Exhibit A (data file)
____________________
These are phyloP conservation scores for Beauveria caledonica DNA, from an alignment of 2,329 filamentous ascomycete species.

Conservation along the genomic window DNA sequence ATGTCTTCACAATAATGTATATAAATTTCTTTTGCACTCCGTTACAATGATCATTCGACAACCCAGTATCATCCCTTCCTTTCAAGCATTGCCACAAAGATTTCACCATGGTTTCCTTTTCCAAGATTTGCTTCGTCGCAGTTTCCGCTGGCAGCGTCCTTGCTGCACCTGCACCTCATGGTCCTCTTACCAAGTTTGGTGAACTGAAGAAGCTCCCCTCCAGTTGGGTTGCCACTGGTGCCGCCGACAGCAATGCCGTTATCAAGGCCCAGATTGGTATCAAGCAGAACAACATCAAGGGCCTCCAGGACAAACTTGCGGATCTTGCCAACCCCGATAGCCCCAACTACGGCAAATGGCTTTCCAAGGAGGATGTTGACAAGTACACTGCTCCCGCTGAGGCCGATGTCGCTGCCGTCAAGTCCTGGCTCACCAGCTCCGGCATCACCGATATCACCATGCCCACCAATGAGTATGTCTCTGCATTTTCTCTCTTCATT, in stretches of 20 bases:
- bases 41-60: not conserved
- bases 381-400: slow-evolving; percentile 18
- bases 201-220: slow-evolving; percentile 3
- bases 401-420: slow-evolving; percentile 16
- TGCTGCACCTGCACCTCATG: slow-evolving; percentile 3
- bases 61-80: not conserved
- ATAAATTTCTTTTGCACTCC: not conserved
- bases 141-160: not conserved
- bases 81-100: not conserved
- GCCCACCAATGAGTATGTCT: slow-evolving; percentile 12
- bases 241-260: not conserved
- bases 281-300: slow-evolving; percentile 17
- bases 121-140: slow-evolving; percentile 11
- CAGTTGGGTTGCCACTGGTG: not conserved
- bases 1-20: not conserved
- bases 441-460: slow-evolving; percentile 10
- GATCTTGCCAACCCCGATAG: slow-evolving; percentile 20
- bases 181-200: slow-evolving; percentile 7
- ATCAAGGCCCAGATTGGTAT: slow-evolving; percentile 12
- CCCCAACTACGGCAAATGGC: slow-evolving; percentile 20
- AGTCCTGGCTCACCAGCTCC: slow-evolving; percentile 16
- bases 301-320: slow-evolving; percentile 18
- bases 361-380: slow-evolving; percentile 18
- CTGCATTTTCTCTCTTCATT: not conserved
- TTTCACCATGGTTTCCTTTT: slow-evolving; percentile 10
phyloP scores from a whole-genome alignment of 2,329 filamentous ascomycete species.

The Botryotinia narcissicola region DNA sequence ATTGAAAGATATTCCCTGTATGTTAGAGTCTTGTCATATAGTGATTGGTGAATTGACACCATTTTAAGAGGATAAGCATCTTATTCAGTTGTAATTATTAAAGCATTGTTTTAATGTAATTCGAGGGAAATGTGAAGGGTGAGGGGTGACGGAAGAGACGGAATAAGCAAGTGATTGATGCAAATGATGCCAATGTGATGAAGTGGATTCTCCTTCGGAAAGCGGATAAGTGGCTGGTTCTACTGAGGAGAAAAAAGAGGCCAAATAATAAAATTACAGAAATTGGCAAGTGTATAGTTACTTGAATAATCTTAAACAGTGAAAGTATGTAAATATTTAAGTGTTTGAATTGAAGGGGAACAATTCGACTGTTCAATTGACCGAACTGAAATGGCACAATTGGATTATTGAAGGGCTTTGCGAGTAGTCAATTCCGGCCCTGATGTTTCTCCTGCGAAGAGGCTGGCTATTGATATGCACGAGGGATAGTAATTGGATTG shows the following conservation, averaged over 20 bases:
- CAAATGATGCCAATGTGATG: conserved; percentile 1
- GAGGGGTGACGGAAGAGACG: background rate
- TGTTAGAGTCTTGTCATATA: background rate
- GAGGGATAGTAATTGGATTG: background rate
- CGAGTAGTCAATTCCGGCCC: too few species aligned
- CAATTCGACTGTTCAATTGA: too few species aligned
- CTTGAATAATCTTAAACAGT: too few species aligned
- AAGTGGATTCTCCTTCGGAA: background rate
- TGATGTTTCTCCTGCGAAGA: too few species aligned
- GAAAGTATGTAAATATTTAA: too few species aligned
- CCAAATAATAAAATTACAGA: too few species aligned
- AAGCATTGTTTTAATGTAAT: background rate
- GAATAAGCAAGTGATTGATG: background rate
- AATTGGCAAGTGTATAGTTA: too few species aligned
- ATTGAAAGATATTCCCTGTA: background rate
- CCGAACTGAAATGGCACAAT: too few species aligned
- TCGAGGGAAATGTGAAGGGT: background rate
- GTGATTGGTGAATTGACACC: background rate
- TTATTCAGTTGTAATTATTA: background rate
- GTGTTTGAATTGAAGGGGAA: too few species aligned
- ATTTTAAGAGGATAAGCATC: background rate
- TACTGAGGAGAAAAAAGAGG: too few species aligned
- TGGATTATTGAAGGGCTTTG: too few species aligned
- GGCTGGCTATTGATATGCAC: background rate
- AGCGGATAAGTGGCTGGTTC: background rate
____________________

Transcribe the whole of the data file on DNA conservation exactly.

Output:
These are phyloP conservation scores for Beauveria caledonica DNA, from an alignment of 2,329 filamentous ascomycete species.

Conservation along the genomic window DNA sequence ATGTCTTCACAATAATGTATATAAATTTCTTTTGCACTCCGTTACAATGATCATTCGACAACCCAGTATCATCCCTTCCTTTCAAGCATTGCCACAAAGATTTCACCATGGTTTCCTTTTCCAAGATTTGCTTCGTCGCAGTTTCCGCTGGCAGCGTCCTTGCTGCACCTGCACCTCATGGTCCTCTTACCAAGTTTGGTGAACTGAAGAAGCTCCCCTCCAGTTGGGTTGCCACTGGTGCCGCCGACAGCAATGCCGTTATCAAGGCCCAGATTGGTATCAAGCAGAACAACATCAAGGGCCTCCAGGACAAACTTGCGGATCTTGCCAACCCCGATAGCCCCAACTACGGCAAATGGCTTTCCAAGGAGGATGTTGACAAGTACACTGCTCCCGCTGAGGCCGATGTCGCTGCCGTCAAGTCCTGGCTCACCAGCTCCGGCATCACCGATATCACCATGCCCACCAATGAGTATGTCTCTGCATTTTCTCTCTTCATT, in stretches of 20 bases:
- bases 41-60: not conserved
- bases 381-400: slow-evolving; percentile 18
- bases 201-220: slow-evolving; percentile 3
- bases 401-420: slow-evolving; percentile 16
- TGCTGCACCTGCACCTCATG: slow-evolving; percentile 3
- bases 61-80: not conserved
- ATAAATTTCTTTTGCACTCC: not conserved
- bases 141-160: not conserved
- bases 81-100: not conserved
- GCCCACCAATGAGTATGTCT: slow-evolving; percentile 12
- bases 241-260: not conserved
- bases 281-300: slow-evolving; percentile 17
- bases 121-140: slow-evolving; percentile 11
- CAGTTGGGTTGCCACTGGTG: not conserved
- bases 1-20: not conserved
- bases 441-460: slow-evolving; percentile 10
- GATCTTGCCAACCCCGATAG: slow-evolving; percentile 20
- bases 181-200: slow-evolving; percentile 7
- ATCAAGGCCCAGATTGGTAT: slow-evolving; percentile 12
- CCCCAACTACGGCAAATGGC: slow-evolving; percentile 20
- AGTCCTGGCTCACCAGCTCC: slow-evolving; percentile 16
- bases 301-320: slow-evolving; percentile 18
- bases 361-380: slow-evolving; percentile 18
- CTGCATTTTCTCTCTTCATT: not conserved
- TTTCACCATGGTTTCCTTTT: slow-evolving; percentile 10
phyloP scores from a whole-genome alignment of 2,329 filamentous ascomycete species.

The Botryotinia narcissicola region DNA sequence ATTGAAAGATATTCCCTGTATGTTAGAGTCTTGTCATATAGTGATTGGTGAATTGACACCATTTTAAGAGGATAAGCATCTTATTCAGTTGTAATTATTAAAGCATTGTTTTAATGTAATTCGAGGGAAATGTGAAGGGTGAGGGGTGACGGAAGAGACGGAATAAGCAAGTGATTGATGCAAATGATGCCAATGTGATGAAGTGGATTCTCCTTCGGAAAGCGGATAAGTGGCTGGTTCTACTGAGGAGAAAAAAGAGGCCAAATAATAAAATTACAGAAATTGGCAAGTGTATAGTTACTTGAATAATCTTAAACAGTGAAAGTATGTAAATATTTAAGTGTTTGAATTGAAGGGGAACAATTCGACTGTTCAATTGACCGAACTGAAATGGCACAATTGGATTATTGAAGGGCTTTGCGAGTAGTCAATTCCGGCCCTGATGTTTCTCCTGCGAAGAGGCTGGCTATTGATATGCACGAGGGATAGTAATTGGATTG shows the following conservation, averaged over 20 bases:
- CAAATGATGCCAATGTGATG: conserved; percentile 1
- GAGGGGTGACGGAAGAGACG: background rate
- TGTTAGAGTCTTGTCATATA: background rate
- GAGGGATAGTAATTGGATTG: background rate
- CGAGTAGTCAATTCCGGCCC: too few species aligned
- CAATTCGACTGTTCAATTGA: too few species aligned
- CTTGAATAATCTTAAACAGT: too few species aligned
- AAGTGGATTCTCCTTCGGAA: background rate
- TGATGTTTCTCCTGCGAAGA: too few species aligned
- GAAAGTATGTAAATATTTAA: too few species aligned
- CCAAATAATAAAATTACAGA: too few species aligned
- AAGCATTGTTTTAATGTAAT: background rate
- GAATAAGCAAGTGATTGATG: background rate
- AATTGGCAAGTGTATAGTTA: too few species aligned
- ATTGAAAGATATTCCCTGTA: background rate
- CCGAACTGAAATGGCACAAT: too few species aligned
- TCGAGGGAAATGTGAAGGGT: background rate
- GTGATTGGTGAATTGACACC: background rate
- TTATTCAGTTGTAATTATTA: background rate
- GTGTTTGAATTGAAGGGGAA: too few species aligned
- ATTTTAAGAGGATAAGCATC: background rate
- TACTGAGGAGAAAAAAGAGG: too few species aligned
- TGGATTATTGAAGGGCTTTG: too few species aligned
- GGCTGGCTATTGATATGCAC: background rate
- AGCGGATAAGTGGCTGGTTC: background rate